Current Best Practices
Knowing what to do in an emergency situation can make all the difference
Dr. Gordon Giesbrecht
and Operation ALIVE
Because vehicle submersion carries such a high fatality rate, Dr. Gordon Giesbrecht, professor of thermophysiology at the University of Manitoba founded Operation ALIVE in 2006 (Automobile submersion: Lessons in Vehicle Escape).
He has performed over 150 vehicle submersions, most with people inside, studying the characteristics of sinking vehicles in order to determine the safest exit strategies and prevent vehicle drowning. He has published nine papers on the topic and rewritten emergency response protocols for emergency response operators for vehicles sinking in water and stranded in flood water.
These protocols are used in 60% of the English-speaking world and have been translated into many other languages.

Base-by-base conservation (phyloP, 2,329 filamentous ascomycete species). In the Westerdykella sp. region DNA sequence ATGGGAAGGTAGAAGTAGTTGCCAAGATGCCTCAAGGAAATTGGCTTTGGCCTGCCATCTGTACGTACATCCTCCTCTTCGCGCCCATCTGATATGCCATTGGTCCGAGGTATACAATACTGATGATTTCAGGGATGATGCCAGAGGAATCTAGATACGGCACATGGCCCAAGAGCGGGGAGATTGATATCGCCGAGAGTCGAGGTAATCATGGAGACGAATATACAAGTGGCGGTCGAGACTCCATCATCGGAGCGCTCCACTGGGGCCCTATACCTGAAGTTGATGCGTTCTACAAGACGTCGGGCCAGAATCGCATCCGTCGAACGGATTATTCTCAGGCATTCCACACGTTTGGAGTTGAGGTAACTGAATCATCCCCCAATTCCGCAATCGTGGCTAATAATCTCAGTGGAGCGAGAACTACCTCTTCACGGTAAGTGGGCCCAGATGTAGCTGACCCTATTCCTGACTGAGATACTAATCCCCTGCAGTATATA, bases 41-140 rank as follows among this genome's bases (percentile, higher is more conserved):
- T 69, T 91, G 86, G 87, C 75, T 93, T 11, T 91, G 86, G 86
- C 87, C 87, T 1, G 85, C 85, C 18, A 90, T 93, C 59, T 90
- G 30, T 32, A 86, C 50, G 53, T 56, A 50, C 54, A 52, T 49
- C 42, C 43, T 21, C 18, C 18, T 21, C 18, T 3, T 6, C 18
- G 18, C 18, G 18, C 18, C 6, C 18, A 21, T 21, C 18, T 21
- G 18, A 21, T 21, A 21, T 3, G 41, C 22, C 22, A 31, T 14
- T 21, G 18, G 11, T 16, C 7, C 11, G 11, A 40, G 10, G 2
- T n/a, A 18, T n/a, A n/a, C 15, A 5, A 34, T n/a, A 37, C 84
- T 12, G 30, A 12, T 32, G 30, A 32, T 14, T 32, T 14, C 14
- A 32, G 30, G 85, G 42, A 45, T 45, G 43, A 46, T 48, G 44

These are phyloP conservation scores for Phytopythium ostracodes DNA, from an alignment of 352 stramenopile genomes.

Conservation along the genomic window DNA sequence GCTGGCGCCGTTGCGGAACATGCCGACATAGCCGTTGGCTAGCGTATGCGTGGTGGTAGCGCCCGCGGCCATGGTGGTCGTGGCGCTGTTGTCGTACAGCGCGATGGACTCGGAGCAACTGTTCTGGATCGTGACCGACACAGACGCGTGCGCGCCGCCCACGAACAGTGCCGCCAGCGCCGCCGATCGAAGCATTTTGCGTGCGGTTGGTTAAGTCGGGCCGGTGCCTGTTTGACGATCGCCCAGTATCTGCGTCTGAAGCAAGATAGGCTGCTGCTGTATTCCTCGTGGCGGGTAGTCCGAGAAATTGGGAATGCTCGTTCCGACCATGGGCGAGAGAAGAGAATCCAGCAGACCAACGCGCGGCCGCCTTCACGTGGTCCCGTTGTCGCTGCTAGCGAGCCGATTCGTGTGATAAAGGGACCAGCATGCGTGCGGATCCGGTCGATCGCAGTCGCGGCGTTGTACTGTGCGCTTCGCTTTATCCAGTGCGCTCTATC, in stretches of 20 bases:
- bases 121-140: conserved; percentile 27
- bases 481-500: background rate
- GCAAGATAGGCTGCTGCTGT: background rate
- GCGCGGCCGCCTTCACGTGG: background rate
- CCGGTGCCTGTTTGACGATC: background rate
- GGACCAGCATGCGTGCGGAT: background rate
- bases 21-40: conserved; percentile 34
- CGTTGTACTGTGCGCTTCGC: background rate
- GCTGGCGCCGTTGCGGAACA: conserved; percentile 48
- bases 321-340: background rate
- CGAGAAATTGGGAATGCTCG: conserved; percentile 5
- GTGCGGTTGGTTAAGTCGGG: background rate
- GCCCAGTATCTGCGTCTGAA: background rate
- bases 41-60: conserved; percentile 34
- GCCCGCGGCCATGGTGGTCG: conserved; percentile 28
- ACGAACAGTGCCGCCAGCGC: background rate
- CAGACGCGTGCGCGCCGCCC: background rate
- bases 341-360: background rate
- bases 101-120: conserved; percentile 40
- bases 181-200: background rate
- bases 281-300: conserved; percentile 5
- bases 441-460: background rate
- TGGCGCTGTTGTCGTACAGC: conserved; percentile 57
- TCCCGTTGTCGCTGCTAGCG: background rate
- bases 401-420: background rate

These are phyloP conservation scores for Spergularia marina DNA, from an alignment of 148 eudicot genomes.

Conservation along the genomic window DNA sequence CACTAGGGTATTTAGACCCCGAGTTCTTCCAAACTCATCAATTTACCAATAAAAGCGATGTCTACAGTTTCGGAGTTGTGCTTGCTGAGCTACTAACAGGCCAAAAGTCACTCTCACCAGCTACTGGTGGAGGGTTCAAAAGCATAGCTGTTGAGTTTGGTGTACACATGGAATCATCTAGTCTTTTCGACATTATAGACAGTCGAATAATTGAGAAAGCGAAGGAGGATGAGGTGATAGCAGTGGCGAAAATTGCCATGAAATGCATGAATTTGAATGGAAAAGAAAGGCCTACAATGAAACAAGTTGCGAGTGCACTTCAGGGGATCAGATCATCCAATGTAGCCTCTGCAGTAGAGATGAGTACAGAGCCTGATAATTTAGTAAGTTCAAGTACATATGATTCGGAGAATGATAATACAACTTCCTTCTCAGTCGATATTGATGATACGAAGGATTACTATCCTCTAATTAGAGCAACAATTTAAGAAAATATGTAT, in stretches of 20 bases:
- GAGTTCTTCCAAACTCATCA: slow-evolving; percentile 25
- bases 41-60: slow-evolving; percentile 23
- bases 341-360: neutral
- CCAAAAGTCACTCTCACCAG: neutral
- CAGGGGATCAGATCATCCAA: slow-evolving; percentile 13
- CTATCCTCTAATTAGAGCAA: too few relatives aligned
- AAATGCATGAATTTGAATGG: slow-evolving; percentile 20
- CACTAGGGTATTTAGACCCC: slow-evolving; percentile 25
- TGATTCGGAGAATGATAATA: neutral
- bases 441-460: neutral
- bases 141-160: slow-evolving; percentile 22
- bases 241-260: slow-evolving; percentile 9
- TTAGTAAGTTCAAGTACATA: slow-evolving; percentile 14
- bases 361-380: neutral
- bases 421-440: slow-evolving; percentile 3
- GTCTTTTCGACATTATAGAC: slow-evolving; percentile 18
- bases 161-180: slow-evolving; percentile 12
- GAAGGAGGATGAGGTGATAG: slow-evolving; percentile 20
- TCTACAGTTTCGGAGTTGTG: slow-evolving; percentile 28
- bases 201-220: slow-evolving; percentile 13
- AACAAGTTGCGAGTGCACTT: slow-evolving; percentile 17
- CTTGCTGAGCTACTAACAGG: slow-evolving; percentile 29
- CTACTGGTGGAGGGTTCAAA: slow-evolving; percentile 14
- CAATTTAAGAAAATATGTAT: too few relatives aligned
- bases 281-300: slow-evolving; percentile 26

The current and best survival advice is to perform your own rescue instead of waiting for help to arrive:
- Don’t panic
- Don’t reach for your cell phone
- Remember 4 actions (SWOC):
Windows Open or Broken
Children first, oldest to youngest
But the Majority of People Don’t Own One
To be effective, it must be visible and reachable when needed. It should be kept in plain sight, such as hanging from the rear-view mirror, and preferably of a bright color.
Know your tools:
Spring-loaded center punches cannot break laminated and polycarbonate windows, or other types of unbreakable glass. Shatter resistant glass types offer protection from high velocity road debris, a key reason why they are increasingly used in vehicles, but they present a significant risk to passengers in specific situations such as vehicle submersion.
Vehicle submersion is a highly stressful situation and human error remains a key contributor to the high fatality rate.
That is why, in addition to knowing what to do and arming yourself with manual tools such as resqme, the need for an automatic solution that removes human error and lowers the windows is essential.